I have this situation at work and have had it for the past 8 years. If my name is for example Hannah Smith and my email is my coworker is So one tiny little dot is the whole difference. I just forward it to her or ad her to the groupemail and she does the same. Like the letterwriter, it’s not often so a few times a month at most. It doesn’t take much time, not more than 10 minutes a month and while it doesn’t effect me if she gets left out, it does affect the company in general. So LW’s boss or grandboss or what ever should care. It makes the LW and the company look bad. So taking it up the chain should work.

  8. Kate R*

    What is up with #4’s coworkers? I can understand getting frustrated at all the wrong emails if it were frequent and taking a lot of time out of the day to respond or forward them, but it doesn’t sound like that’s the case. And not telling someone they forgot to attach what they said they were going to attach is just weird. When someone sends me an email, I’m generally supposed to respond in someway, and not getting the email or the attachments doesn’t mean the work doesn’t have to get done. I don’t understand this, “meh, they’ll figure it out” attitude instead of taking a quick second to correct the situation.

    1. PeanutButter*

      I agree. If it were just other Joan or one co-worker who vocally doesn’t want to let someone know they forgot an attachment (but honestly I’m having trouble figuring out how that even became a topic of conversation) I’d put it down to individual weirdness. The fact that it’s more than one and all at the same company makes me wonder if something else is going on.

      At the very least, it should be easy to create a rule at the domain level where if there are certain key words or phrases that could somewhat reliably distinguish between mail meant for the different Joans, and it’s going to the other one, a flag is set off and an automatic response asks the sender to make sure they used the correct email address.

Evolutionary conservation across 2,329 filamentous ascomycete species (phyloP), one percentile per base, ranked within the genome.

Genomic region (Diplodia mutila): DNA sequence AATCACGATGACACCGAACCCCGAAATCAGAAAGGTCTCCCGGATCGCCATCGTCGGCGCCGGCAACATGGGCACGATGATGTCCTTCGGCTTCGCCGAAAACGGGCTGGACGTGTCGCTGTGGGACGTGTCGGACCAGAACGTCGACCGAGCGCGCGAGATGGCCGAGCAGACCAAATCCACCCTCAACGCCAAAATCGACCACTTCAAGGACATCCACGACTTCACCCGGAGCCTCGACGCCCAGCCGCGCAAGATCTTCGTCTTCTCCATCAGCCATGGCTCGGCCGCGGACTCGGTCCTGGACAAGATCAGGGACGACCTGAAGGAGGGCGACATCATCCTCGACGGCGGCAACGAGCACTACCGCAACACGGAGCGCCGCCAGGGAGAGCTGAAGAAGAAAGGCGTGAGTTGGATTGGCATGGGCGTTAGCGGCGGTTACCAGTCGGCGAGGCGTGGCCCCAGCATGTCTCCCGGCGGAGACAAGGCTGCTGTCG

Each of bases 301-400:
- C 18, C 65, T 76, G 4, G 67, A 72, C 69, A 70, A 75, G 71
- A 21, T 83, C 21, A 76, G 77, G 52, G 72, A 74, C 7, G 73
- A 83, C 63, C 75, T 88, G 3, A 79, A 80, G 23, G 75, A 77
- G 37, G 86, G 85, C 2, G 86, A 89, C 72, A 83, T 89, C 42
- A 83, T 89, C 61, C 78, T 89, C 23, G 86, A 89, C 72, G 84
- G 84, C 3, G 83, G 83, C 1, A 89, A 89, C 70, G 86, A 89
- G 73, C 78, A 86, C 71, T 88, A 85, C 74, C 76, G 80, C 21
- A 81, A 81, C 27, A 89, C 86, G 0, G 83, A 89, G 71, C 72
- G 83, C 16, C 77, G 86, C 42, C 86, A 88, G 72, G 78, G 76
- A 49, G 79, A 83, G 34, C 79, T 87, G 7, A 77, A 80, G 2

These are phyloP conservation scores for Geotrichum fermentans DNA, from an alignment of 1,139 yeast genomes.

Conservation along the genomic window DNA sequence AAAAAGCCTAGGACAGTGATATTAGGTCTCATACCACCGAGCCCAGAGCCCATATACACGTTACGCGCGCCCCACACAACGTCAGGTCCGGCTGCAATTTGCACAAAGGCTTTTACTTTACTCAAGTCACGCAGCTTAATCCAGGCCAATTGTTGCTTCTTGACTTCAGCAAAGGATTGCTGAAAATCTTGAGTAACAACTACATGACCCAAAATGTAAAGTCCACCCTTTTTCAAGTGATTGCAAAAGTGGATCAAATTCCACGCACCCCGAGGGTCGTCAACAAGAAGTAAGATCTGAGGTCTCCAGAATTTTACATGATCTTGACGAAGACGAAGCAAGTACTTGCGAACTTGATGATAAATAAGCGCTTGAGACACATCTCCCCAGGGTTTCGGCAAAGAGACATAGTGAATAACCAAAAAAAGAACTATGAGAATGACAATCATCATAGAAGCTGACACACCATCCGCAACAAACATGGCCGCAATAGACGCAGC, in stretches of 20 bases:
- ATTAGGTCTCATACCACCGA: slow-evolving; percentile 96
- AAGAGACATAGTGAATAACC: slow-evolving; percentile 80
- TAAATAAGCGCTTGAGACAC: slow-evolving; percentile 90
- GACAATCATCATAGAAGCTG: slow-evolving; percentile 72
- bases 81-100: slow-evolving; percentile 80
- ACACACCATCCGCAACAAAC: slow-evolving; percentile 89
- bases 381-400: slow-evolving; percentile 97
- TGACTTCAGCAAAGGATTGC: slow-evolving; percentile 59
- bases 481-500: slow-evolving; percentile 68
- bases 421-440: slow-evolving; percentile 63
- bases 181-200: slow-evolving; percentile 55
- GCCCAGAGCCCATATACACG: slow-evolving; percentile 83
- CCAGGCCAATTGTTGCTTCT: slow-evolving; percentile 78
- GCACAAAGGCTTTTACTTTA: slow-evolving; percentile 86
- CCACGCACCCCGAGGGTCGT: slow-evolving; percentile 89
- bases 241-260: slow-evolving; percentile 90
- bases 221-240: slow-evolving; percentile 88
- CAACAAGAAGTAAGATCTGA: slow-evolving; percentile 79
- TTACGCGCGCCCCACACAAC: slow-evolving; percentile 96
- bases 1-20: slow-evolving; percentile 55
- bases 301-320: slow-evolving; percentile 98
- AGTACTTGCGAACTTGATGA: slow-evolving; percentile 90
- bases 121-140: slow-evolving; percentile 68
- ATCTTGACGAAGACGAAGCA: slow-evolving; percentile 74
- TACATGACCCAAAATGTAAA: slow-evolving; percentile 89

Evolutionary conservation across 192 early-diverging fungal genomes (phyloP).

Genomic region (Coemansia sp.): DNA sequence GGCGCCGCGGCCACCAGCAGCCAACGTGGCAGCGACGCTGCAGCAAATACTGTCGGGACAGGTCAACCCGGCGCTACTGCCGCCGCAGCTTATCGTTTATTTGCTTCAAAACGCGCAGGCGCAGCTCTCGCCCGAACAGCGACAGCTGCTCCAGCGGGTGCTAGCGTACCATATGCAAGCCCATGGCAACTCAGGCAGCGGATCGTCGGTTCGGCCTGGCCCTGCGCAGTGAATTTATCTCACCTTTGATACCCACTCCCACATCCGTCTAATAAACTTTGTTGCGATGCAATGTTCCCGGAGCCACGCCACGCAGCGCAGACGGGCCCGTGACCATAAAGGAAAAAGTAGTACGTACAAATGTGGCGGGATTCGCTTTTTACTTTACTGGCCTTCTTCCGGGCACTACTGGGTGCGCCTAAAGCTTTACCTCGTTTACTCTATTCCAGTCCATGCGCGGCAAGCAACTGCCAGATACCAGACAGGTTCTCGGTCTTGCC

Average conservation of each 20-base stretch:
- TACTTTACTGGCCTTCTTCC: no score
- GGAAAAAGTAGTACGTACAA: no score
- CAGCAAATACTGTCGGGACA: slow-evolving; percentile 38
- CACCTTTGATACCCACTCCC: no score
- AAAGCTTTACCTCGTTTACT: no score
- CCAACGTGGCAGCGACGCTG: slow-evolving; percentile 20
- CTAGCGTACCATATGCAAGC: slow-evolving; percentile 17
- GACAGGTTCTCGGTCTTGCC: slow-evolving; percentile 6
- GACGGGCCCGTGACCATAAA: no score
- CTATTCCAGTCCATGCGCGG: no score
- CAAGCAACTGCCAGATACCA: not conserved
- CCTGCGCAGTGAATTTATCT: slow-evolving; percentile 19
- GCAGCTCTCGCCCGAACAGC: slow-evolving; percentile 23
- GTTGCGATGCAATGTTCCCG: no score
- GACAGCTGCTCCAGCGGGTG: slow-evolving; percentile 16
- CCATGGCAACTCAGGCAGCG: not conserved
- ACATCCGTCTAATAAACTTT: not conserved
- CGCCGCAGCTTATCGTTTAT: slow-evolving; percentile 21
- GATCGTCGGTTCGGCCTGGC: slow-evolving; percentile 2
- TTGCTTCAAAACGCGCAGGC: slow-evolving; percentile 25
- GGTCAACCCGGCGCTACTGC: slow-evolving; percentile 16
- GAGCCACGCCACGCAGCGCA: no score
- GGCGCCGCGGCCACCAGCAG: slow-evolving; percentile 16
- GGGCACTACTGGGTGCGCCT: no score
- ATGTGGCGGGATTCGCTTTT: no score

2. Forrest*

      Yeah, this sounds like a fairly obstructionist and uncollaborative environment. One person refusing to do something simple to help others seems like a them-problem, but lots of people thinking that’s normal and reasonable sounds like a company-problem. I wonder whether they are generally understaffed and everyone’s adopting a defensive “must save self, can’t help anyone else” position to survive.

      1. mreasy*

        The attachment thing seems to make that clear. Why not just mention it in the interest of getting the work done and being collaborative? I’m mystified.

        1. Insert Clever Name Here*

          Ditto. A simple reply (to the original sender only) of “the attachment didn’t come through” is SO much less work than waiting for the sender to realize they left it off.

          The other thing that’s puzzling to me is doesn’t this make the receivers look bad, too? If someone waits 2 weeks for you to respond and sends a follow up, it is not a good look to say “you didn’t send the attachment.” That tells the original sender you either 1) didn’t look at the original until the follow-up or 2) you noticed but didn’t say anything!

    3. NinaBee*

      The coworkers and Joan seem strangely petty and childish. Wonder if the company is so rigid that it creates that type of rebelling environment, or if that’s just what they’re like as people.

    4. Anonys*

      I really think LW should stop making the effort to reply to these people and forward directly to Joan (ccing the person who originally send the email). Maybe Joan isnt really aware that LW gets just as many misdirected emails as her. Because OP correctly the sender directly (without ccing Joan) this might have led to her mistaken assumption that everyone figures it out eventually – all these emails do reach her eventually, but only because OP intervenes.

      Also, forwarding just seems more direct and easy – it means Joan is informed immediately without the original sender having to write a whole new email.

    5. Anonys*

      Also whats doubly weird is that these coworkers all think that people will follow up and figure out they emailed the wrong person when they don’t get a response – yet at the same time they themselves wouldn’t even follow up if someone didn’t send them an attachment they need. Do they not see the irony?

      1. boo bot*

        Seriously! I don’t know why they would think someone will “figure it out” anyway – more likely they’ll wait to hear back and email again (and email the wrong person, since no one has corrected their mistake) and then that second email will also get ignored…

    6. The Other Dawn*

      I agree. And I absolutely don’t understand the Other Janes of the working world. I don’t know how Other Jane’s boss feels about it, or if they even know about it, but I’d be pretty annoyed to find out a direct report was handling misdirected emails and missing attachments that way. Or I guess I should say NOT handling them.

    7. Cat Tree*